# July 23, 2021 Rookie SRM 6 Editorial

#### BiggestDuplicate

Probably the easiest way to handle this problem is to first sort the list of integers. Then, starting with the largest ones, we look to see if any are duplicated. Since the list is sorted, duplicates will always be adjacent.

```
public int findLargest(int[] x) {
Arrays.sort(x);
for (int i = x.length - 2; i >= 0; i--)
if (x[i] == x[i + 1])
return x[i];
return -1;
}
```

#### LinearSignals

The size of the problem is small enough that we could simply check, for each cell, how many towers are in range. And this works just fine.

Alternatively, we can do something a little more fancy that would work for much larger test cases and still be efficient. We can imagine that a range of 2 * maxDist + 1 cells is the full collection of potential towers that can be seen from a single cell. So, let’s start at the left and figure out how many towers are available. Then, we can sweep our range to the right, one cell at a time, subtracting a tower whenever one goes out of range on the left, or adding a tower whenever one comes into range on the right. This gives us a linear time solution.

```
public int maxSignals(String towers, int maxDist) {
int cur = 0;
int start = 0;
int end = 0;
for (end = 0; end <= start + 2 * maxDist && end < towers.length(); end++)
if (towers.charAt(end) == 'X')
cur++;
int best = cur;
end = start + 2 * maxDist;
while (end < towers.length() - 1) {
if (towers.charAt(start) == 'X')
cur--;
start++; end++;
if (towers.charAt(end) == 'X')
cur++;
best = Math.max(best, cur);
}
return best;
}
```

#### SlowTerrain

This is a classic kind of “find your way through the maze” problem, although the weights assigned to each cell give us a new twist to think about. We can’t simply do a breadth-first search, as it may be possible to get to the destination in more steps, but at a lower cost, and we need to be able to find such a path.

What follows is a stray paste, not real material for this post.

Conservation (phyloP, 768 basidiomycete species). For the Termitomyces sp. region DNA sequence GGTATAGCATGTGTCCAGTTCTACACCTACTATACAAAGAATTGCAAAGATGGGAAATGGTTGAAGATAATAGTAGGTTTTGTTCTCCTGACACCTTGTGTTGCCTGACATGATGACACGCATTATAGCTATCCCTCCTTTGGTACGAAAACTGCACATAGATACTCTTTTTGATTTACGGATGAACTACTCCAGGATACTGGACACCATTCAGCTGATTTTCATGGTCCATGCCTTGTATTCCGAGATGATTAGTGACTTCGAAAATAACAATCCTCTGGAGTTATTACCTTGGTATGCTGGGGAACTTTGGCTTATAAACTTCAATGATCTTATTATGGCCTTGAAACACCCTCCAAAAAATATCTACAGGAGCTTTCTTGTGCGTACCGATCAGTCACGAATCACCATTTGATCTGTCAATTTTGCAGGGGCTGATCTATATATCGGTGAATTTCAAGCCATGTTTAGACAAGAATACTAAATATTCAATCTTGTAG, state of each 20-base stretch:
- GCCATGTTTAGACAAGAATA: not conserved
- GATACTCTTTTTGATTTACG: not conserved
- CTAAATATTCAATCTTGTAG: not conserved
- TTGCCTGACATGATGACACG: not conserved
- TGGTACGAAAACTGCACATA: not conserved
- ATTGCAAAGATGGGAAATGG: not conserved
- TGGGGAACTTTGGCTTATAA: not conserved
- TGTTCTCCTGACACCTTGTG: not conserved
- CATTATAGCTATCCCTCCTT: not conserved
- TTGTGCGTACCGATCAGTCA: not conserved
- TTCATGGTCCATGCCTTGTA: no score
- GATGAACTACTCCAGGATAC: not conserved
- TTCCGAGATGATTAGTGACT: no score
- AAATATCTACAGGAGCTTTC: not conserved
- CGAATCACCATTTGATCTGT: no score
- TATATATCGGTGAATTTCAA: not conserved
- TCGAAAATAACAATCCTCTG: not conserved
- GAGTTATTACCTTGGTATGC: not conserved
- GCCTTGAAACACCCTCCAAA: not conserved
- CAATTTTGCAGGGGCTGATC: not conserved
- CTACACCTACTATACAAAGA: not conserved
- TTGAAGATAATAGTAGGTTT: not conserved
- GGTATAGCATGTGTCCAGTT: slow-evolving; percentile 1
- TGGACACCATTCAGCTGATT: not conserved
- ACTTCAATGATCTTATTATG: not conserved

So, for each cell, we need to keep track of “what is the least expensive path we have found so far to get to this cell?” If we proceed with our search that way, and continue searching whenever we find a cheaper path to a cell, we will be guaranteed to have found the best overall.

The reference solution uses a simple queue to keep track of “which cells do we need to recheck again?”

```
public int fastestPath(String[] map) {
int startX = 0;
int startY = 0;
int endX = 0;
int endY = 0;
int[][] m = new int[map.length][map[0].length()];
int best = 99999;
for (int y = 0; y < map.length; y++)
for (int x = 0; x < map[y].length(); x++) {
m[y][x] = 99999;
if (map[y].charAt(x) == 'S') {
startX = x;
startY = y;
}
if (map[y].charAt(x) == 'D') {
endX = x;
endY = y;
}
}
int[] q = new int[100000];
q[0] = startY * 52 + startX;
m[startY][startX] = 0;
int cur = 0;
int end = 1;
while (cur < end) {
int y = q[cur] / 52;
int x = q[cur] % 52;
int total = m[y][x];
//System.out.println(y + "," + x + ": " + total);
char c = map[y].charAt(x);
if (y == endY && x == endX)
best = Math.min(best, total);
int val = (c == 'S' || c == 'D') ? 0 : (c - '0');
int test = total + val;
if (x > 0) {
if (test < m[y][x - 1]) {
m[y][x - 1] = test;
q[end] = y * 52 + x - 1;
end++;
}
}
if (x < map[0].length() - 1) {
if (test < m[y][x + 1]) {
m[y][x + 1] = test;
q[end] = y * 52 + x + 1;
end++;
}
}
if (y > 0) {
if (test < m[y - 1][x]) {
m[y - 1][x] = test;
q[end] = (y - 1) * 52 + x;
end++;
}
}
if (y < map.length - 1) {
if (test < m[y + 1][x]) {
m[y + 1][x] = test;
q[end] = (y + 1) * 52 + x;
end++;
}
}
cur++;
}
return best;
}
```

**KassanErinn**

Guest Blogger